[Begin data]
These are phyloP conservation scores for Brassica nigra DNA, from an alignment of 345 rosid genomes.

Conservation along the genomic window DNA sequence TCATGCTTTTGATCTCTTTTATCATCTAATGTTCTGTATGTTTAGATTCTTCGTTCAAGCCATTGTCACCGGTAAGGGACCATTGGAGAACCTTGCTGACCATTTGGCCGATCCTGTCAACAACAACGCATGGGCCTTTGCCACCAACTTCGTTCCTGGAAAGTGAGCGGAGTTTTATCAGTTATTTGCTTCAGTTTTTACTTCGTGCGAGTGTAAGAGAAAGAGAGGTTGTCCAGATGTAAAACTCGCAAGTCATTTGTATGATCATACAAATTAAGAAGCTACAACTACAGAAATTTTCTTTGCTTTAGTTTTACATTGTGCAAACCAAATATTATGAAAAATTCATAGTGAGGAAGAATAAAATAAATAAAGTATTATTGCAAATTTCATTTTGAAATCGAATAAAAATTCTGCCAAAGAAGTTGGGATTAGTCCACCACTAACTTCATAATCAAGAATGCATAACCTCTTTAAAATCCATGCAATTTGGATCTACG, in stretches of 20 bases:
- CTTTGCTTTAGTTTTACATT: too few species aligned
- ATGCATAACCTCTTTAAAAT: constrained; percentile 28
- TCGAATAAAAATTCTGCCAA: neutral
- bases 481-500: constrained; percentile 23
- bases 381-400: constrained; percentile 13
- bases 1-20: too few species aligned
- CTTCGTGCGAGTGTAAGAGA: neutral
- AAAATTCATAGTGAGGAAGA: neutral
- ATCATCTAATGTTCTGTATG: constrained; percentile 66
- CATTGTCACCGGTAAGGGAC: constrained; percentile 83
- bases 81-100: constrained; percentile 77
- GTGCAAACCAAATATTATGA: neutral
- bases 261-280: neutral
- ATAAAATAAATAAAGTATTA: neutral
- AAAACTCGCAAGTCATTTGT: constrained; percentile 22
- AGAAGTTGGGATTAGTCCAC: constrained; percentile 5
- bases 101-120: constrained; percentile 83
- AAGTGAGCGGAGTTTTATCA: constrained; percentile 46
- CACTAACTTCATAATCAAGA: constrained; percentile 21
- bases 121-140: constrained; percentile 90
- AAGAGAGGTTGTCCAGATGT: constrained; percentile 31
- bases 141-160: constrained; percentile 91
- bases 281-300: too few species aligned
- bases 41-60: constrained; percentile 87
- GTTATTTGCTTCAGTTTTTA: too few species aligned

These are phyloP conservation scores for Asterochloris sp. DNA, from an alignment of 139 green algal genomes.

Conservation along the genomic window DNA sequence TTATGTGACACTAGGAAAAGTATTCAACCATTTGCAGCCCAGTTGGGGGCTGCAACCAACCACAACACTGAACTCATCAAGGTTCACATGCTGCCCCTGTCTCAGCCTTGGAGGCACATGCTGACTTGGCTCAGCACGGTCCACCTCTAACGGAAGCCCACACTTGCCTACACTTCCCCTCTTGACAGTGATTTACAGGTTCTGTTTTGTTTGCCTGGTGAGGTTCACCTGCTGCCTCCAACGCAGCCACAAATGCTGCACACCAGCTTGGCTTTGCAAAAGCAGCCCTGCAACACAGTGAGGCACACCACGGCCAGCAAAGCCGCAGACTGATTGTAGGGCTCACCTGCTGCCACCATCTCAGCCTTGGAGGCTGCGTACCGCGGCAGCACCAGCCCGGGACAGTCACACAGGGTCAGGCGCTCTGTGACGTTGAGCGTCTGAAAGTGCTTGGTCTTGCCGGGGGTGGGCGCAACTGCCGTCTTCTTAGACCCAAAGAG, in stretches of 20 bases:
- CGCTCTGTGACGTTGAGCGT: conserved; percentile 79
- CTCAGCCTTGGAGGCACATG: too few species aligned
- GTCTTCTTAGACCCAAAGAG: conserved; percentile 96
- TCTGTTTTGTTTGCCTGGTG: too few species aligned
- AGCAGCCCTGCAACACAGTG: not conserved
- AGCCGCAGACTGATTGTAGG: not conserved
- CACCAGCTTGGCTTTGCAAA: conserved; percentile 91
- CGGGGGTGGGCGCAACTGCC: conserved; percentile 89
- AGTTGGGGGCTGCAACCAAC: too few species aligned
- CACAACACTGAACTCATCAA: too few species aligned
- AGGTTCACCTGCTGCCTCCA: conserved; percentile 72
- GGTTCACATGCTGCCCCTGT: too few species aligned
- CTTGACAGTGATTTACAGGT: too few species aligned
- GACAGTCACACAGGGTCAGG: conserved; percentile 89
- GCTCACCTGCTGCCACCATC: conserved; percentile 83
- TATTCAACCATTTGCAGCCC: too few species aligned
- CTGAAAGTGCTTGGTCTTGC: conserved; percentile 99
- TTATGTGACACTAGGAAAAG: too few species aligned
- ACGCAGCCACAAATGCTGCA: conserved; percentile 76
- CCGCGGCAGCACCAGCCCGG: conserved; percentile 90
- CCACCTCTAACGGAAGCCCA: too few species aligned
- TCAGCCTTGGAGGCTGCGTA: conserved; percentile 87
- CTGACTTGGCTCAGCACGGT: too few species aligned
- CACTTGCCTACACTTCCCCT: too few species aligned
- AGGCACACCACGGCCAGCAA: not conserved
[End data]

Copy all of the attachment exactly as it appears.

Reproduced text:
These are phyloP conservation scores for Brassica nigra DNA, from an alignment of 345 rosid genomes.

Conservation along the genomic window DNA sequence TCATGCTTTTGATCTCTTTTATCATCTAATGTTCTGTATGTTTAGATTCTTCGTTCAAGCCATTGTCACCGGTAAGGGACCATTGGAGAACCTTGCTGACCATTTGGCCGATCCTGTCAACAACAACGCATGGGCCTTTGCCACCAACTTCGTTCCTGGAAAGTGAGCGGAGTTTTATCAGTTATTTGCTTCAGTTTTTACTTCGTGCGAGTGTAAGAGAAAGAGAGGTTGTCCAGATGTAAAACTCGCAAGTCATTTGTATGATCATACAAATTAAGAAGCTACAACTACAGAAATTTTCTTTGCTTTAGTTTTACATTGTGCAAACCAAATATTATGAAAAATTCATAGTGAGGAAGAATAAAATAAATAAAGTATTATTGCAAATTTCATTTTGAAATCGAATAAAAATTCTGCCAAAGAAGTTGGGATTAGTCCACCACTAACTTCATAATCAAGAATGCATAACCTCTTTAAAATCCATGCAATTTGGATCTACG, in stretches of 20 bases:
- CTTTGCTTTAGTTTTACATT: too few species aligned
- ATGCATAACCTCTTTAAAAT: constrained; percentile 28
- TCGAATAAAAATTCTGCCAA: neutral
- bases 481-500: constrained; percentile 23
- bases 381-400: constrained; percentile 13
- bases 1-20: too few species aligned
- CTTCGTGCGAGTGTAAGAGA: neutral
- AAAATTCATAGTGAGGAAGA: neutral
- ATCATCTAATGTTCTGTATG: constrained; percentile 66
- CATTGTCACCGGTAAGGGAC: constrained; percentile 83
- bases 81-100: constrained; percentile 77
- GTGCAAACCAAATATTATGA: neutral
- bases 261-280: neutral
- ATAAAATAAATAAAGTATTA: neutral
- AAAACTCGCAAGTCATTTGT: constrained; percentile 22
- AGAAGTTGGGATTAGTCCAC: constrained; percentile 5
- bases 101-120: constrained; percentile 83
- AAGTGAGCGGAGTTTTATCA: constrained; percentile 46
- CACTAACTTCATAATCAAGA: constrained; percentile 21
- bases 121-140: constrained; percentile 90
- AAGAGAGGTTGTCCAGATGT: constrained; percentile 31
- bases 141-160: constrained; percentile 91
- bases 281-300: too few species aligned
- bases 41-60: constrained; percentile 87
- GTTATTTGCTTCAGTTTTTA: too few species aligned

These are phyloP conservation scores for Asterochloris sp. DNA, from an alignment of 139 green algal genomes.

Conservation along the genomic window DNA sequence TTATGTGACACTAGGAAAAGTATTCAACCATTTGCAGCCCAGTTGGGGGCTGCAACCAACCACAACACTGAACTCATCAAGGTTCACATGCTGCCCCTGTCTCAGCCTTGGAGGCACATGCTGACTTGGCTCAGCACGGTCCACCTCTAACGGAAGCCCACACTTGCCTACACTTCCCCTCTTGACAGTGATTTACAGGTTCTGTTTTGTTTGCCTGGTGAGGTTCACCTGCTGCCTCCAACGCAGCCACAAATGCTGCACACCAGCTTGGCTTTGCAAAAGCAGCCCTGCAACACAGTGAGGCACACCACGGCCAGCAAAGCCGCAGACTGATTGTAGGGCTCACCTGCTGCCACCATCTCAGCCTTGGAGGCTGCGTACCGCGGCAGCACCAGCCCGGGACAGTCACACAGGGTCAGGCGCTCTGTGACGTTGAGCGTCTGAAAGTGCTTGGTCTTGCCGGGGGTGGGCGCAACTGCCGTCTTCTTAGACCCAAAGAG, in stretches of 20 bases:
- CGCTCTGTGACGTTGAGCGT: conserved; percentile 79
- CTCAGCCTTGGAGGCACATG: too few species aligned
- GTCTTCTTAGACCCAAAGAG: conserved; percentile 96
- TCTGTTTTGTTTGCCTGGTG: too few species aligned
- AGCAGCCCTGCAACACAGTG: not conserved
- AGCCGCAGACTGATTGTAGG: not conserved
- CACCAGCTTGGCTTTGCAAA: conserved; percentile 91
- CGGGGGTGGGCGCAACTGCC: conserved; percentile 89
- AGTTGGGGGCTGCAACCAAC: too few species aligned
- CACAACACTGAACTCATCAA: too few species aligned
- AGGTTCACCTGCTGCCTCCA: conserved; percentile 72
- GGTTCACATGCTGCCCCTGT: too few species aligned
- CTTGACAGTGATTTACAGGT: too few species aligned
- GACAGTCACACAGGGTCAGG: conserved; percentile 89
- GCTCACCTGCTGCCACCATC: conserved; percentile 83
- TATTCAACCATTTGCAGCCC: too few species aligned
- CTGAAAGTGCTTGGTCTTGC: conserved; percentile 99
- TTATGTGACACTAGGAAAAG: too few species aligned
- ACGCAGCCACAAATGCTGCA: conserved; percentile 76
- CCGCGGCAGCACCAGCCCGG: conserved; percentile 90
- CCACCTCTAACGGAAGCCCA: too few species aligned
- TCAGCCTTGGAGGCTGCGTA: conserved; percentile 87
- CTGACTTGGCTCAGCACGGT: too few species aligned
- CACTTGCCTACACTTCCCCT: too few species aligned
- AGGCACACCACGGCCAGCAA: not conserved